NHL general managers put their heads together at the start of last week and figured out the next best thing for the league is, yep, more cameras. Cameras embedded along the boards at the blue lines. Cameras to make sure the linesmen get it right when judging whether pucks are on or offside.
Oh, boy. Smile, everyone!
When the puck drops for this year’s Stanley Cup playoffs, 16 NHL rinks will be fitted with enough cameras to satisfy script requirements for a full season of “Person of Interest’’ episodes. Beware the machine, Mr. Reese.
Look, I know where the wired, gadgeted-up world is going. We’ll soon find it hard to determine what is artificial intelligence and what is the real McCoy. The world is also on the verge of unleashing driverless cars, which, being a lifelong motorist here in the Bay State, only makes me wonder why it took everyone so long to get with the program.
But adding more camera technology, and turning blue line calls into what amounts to a Mass. Pike E-ZPass tollbooth, is not my idea of making hockey great again. We’re splitting hairs here. When a coach issues a blue line/offside challenge, it’s tantamount to putting the puck on a lab slide and slipping it under a microscope. The game of skate, shoot, and pass has added another dimension — forensics.
There are two linesmen out there. All in all, they do a tremendous job, a point by the way I don’t believe anyone is arguing. And just as I’m willing to live with, shall we say, inconsistencies in home plate umpires calling balls and strikes, I’m OK if the guys in stripes are off an inch or two with their calls on plays that are 64 feet away from going in the net.
Through the middle of last week, with a grand total of 1,053 games played, there had been 69 coaching challenges on blue line calls. A total of 27 (39.1 percent) resulted in the linesmen’s calls being ruled incorrect and goals being wiped off the scoreboard because the play was indeed offside. In a league starving for offense, those lost goals hurt, but that’s a discussion (a lengthy one) for another day. Overall, with 27 errors recorded, we’re talking a fraction more than one — that’s one — play a week gone wrong.
Call me crazy, but I’m willing to live with the human element of officiating when it’s proven wrong roughly once a week on total number of offside calls that I’m not sure even astronomer Carl “Billions and Billions’’ Sagan could have quantified. If only the rest of my life was off by a mere inch or two about only once a week.
I understand striving for perfection, but if you’re taking out the hockey ruler, just make sure the net really measures 4 x 6 feet, the puck is 3 inches in diameter, and the boards open wide enough to wheel out the Zamboni. Then just drop the puck and let the boys play, the adults in stripes officiate.
Come with me now on the wayback machine to Oct. 26, 1980. It’s late in the third period at Winnipeg Arena and the Bruins have just blown a 6-4 lead with freshly minted Olympic hero Jim Craig in goal, the giant portrait of a smiling Queen Elizabeth hanging in the rafters.
The Jets have moved ahead on third-period strikes by Scott Campbell, Norm Dupont (not of the Globe Duponts), and Peter Marsh. It has been a dreadful road trip for rookie coach Gerry Cheevers’s charges, with humbling losses in Minnesota, Calgary, St. Louis, Los Angeles, and Vancouver logged in the book.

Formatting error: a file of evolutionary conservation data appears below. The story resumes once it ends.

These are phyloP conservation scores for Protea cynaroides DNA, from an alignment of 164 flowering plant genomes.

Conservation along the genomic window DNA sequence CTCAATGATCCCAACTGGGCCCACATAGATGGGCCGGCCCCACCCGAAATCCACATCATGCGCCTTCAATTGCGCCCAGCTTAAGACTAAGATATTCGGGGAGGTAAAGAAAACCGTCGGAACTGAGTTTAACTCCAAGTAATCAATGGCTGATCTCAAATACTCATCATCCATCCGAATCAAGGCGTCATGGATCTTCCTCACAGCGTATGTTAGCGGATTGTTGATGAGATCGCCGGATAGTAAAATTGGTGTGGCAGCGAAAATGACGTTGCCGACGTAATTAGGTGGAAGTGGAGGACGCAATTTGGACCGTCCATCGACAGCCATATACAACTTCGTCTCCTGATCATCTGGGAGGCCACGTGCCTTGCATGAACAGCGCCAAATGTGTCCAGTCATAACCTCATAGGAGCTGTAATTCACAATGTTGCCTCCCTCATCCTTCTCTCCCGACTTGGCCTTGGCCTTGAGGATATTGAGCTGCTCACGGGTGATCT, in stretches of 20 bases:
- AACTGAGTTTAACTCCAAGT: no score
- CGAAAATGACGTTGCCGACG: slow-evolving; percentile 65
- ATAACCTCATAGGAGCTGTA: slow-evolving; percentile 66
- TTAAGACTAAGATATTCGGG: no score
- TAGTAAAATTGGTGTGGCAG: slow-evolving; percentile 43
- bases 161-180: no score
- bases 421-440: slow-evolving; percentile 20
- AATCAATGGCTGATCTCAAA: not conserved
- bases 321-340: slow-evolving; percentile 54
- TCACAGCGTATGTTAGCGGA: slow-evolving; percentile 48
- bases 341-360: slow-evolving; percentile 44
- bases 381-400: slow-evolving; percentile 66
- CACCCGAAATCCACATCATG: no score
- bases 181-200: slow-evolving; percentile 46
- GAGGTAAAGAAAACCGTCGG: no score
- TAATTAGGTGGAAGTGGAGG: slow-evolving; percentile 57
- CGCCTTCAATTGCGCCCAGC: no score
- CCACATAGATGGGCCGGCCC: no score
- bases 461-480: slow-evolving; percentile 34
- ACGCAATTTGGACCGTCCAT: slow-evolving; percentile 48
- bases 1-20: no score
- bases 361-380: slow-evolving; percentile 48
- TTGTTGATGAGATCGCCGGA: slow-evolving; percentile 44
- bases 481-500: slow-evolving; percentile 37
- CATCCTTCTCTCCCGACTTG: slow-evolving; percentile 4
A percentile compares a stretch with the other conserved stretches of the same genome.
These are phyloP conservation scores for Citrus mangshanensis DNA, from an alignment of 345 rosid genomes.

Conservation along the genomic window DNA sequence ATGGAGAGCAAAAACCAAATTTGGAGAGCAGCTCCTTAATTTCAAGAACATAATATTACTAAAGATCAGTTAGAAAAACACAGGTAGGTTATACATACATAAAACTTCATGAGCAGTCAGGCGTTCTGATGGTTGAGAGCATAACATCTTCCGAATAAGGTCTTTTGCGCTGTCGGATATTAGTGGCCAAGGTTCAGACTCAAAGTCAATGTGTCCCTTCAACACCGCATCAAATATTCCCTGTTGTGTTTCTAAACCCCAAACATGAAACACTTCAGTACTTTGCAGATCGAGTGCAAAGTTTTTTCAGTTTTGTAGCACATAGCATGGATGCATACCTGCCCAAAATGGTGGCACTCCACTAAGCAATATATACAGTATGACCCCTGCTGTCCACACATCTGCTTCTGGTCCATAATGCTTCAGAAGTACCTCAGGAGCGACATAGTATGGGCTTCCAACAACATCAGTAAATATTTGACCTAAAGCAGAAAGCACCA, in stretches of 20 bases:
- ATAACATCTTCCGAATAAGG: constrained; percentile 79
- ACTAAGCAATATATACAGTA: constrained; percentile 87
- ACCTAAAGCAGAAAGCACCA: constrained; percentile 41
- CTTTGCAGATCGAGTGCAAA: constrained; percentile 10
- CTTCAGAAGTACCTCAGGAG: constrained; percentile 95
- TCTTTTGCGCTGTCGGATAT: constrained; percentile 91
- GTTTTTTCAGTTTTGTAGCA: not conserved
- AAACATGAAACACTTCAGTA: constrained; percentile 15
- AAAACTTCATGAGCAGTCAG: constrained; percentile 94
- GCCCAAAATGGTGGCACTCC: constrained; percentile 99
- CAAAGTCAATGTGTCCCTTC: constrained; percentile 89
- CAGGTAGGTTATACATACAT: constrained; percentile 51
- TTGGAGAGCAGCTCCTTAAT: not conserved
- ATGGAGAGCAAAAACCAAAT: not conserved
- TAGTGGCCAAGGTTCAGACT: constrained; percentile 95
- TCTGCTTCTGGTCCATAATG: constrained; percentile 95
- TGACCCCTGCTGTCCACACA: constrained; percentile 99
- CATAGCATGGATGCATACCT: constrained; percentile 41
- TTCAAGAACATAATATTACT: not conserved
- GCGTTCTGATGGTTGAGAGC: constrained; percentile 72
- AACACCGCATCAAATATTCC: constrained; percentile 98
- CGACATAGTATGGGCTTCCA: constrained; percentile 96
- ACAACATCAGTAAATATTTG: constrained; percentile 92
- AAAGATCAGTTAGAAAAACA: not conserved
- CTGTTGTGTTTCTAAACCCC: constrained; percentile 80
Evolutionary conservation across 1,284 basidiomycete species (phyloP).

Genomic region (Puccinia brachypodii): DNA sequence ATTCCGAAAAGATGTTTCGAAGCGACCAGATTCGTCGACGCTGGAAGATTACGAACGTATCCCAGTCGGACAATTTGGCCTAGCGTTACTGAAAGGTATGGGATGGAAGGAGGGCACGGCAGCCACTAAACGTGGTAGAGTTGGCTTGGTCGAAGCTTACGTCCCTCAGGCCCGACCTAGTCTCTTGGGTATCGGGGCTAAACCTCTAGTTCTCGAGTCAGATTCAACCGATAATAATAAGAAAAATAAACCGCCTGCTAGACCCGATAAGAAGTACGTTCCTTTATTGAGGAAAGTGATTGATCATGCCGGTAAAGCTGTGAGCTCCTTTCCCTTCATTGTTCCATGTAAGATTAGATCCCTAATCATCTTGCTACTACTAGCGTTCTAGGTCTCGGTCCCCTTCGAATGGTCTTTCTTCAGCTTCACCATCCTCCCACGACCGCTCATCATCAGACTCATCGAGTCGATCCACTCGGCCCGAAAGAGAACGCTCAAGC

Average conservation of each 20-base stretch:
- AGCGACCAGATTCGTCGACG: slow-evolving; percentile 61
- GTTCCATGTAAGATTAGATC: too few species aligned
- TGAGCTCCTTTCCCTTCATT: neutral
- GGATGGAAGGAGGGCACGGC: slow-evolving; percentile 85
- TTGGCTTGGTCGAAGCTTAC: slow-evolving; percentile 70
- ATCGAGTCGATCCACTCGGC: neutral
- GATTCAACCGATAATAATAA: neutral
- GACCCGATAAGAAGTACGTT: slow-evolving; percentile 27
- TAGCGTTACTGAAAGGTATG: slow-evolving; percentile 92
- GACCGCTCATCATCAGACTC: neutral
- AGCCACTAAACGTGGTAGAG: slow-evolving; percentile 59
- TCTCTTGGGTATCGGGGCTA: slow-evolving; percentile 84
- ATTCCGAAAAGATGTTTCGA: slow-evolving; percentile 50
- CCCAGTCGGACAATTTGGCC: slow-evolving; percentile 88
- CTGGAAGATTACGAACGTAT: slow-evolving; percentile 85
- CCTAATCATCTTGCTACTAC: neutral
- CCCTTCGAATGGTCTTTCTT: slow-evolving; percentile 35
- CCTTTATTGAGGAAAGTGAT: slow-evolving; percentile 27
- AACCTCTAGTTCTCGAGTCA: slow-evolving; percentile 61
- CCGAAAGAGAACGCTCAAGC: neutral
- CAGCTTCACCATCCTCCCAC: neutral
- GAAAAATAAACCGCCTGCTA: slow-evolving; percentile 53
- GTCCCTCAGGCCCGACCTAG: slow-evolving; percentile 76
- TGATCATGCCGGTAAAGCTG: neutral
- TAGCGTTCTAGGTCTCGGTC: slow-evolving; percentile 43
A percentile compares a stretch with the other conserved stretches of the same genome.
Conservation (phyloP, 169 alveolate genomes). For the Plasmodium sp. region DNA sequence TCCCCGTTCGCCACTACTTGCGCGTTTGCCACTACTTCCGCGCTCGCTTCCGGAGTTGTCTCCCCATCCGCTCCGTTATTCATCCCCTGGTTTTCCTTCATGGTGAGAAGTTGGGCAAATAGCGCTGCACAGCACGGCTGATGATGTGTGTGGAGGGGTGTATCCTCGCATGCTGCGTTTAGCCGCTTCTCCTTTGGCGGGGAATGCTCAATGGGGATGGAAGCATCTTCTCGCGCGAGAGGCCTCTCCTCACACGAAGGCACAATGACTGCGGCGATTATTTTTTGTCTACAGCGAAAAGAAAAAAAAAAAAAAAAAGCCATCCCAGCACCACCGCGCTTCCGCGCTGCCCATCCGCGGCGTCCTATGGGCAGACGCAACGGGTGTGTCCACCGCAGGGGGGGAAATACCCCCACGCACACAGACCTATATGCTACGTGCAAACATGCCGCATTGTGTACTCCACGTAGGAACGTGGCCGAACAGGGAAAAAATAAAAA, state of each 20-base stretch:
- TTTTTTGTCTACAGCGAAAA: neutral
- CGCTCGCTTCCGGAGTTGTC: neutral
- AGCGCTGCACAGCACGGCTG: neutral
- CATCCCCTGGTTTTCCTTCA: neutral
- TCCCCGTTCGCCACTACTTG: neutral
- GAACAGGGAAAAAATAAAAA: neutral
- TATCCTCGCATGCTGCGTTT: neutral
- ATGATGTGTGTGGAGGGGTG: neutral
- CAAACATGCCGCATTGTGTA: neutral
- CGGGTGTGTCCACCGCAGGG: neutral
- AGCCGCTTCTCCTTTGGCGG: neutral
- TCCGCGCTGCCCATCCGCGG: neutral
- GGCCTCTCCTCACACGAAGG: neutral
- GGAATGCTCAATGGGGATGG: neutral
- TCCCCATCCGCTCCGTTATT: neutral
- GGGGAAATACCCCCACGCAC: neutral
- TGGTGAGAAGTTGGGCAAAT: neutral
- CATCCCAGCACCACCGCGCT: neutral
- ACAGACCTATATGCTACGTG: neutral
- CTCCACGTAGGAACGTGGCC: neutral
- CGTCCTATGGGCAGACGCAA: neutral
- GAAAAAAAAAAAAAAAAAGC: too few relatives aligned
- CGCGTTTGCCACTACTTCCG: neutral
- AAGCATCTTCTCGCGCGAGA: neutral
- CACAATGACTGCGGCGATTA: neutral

But in the final minutes here comes the aged Wayne Cashman, sputtering down the slot like some soon-to-be-decommissioned battleship on its last gallon of fuel. Steve Kasper picks off a Moe Mantha pass, shovels a backhand dish to a breaking Cashman, and Cashman’s first shot forces a save from Jets goaltender Lindsay Middlebrook. A sleight-of-hand fraction of a second later, the red light is on and, lo and behold, it’s all tied, 7-7.
What happened? Well, I can tell you what it looked like from the press box and no one stifling giggles and grins in the Bruins’ dressing room cared to refute it. It appeared that the rebound popped into Cashman’s left hand and he summarily tossed the puck sidearm by Middlebrook and into the net.
The ever-affable and efficient Wally Harris, the lone referee, a man who never met a game he couldn’t move along fast enough, ruled it a good goal. In fact, ol’ Wally never blinked. There was no replay, no cameras, no nothing. Cashman from Kasper, 16:16, at even strength, provided no one counted Harris as the Bruins’ extra attacker.
“[Middlebrook] kicked it right back to me and then it was over the goal line,’’ a straightfaced Cashman said in the moments immediately after the game. “When the puck is over the goal line, it’s a goal. Wally called it the way he called the rest of the game and the fans didn’t object to that.’’
Oh, yes, the fans. A good number among the 15,190 were outraged and still chanting “bull-bleep, bull-bleep’’ as they exited the arena. As for the Bruins, their 0-5-1 roadie was in the books, no asterisk (thanks, Wally) attached.
I’m not sure that kind of anarchy, deliciously memorable as it was, would be great for the game if it happened regularly. I am sure calling timeouts, tying up the game, sometimes for minutes, for forensic scrutiny of plays at the blue line is not the way to go. Leave a camera or two around the net to help the referees figure if the puck went over the line, fine. In fact, great. All for it. Otherwise, let the officials call the game.
We should all want these guys to get the play right. Of course. But not at the expense of playing “gotcha’’ with the linesmen, robbing the game of its flow, often also of its emotion, and rendering hockey the dog being wagged by the technology’s everexpanding tail.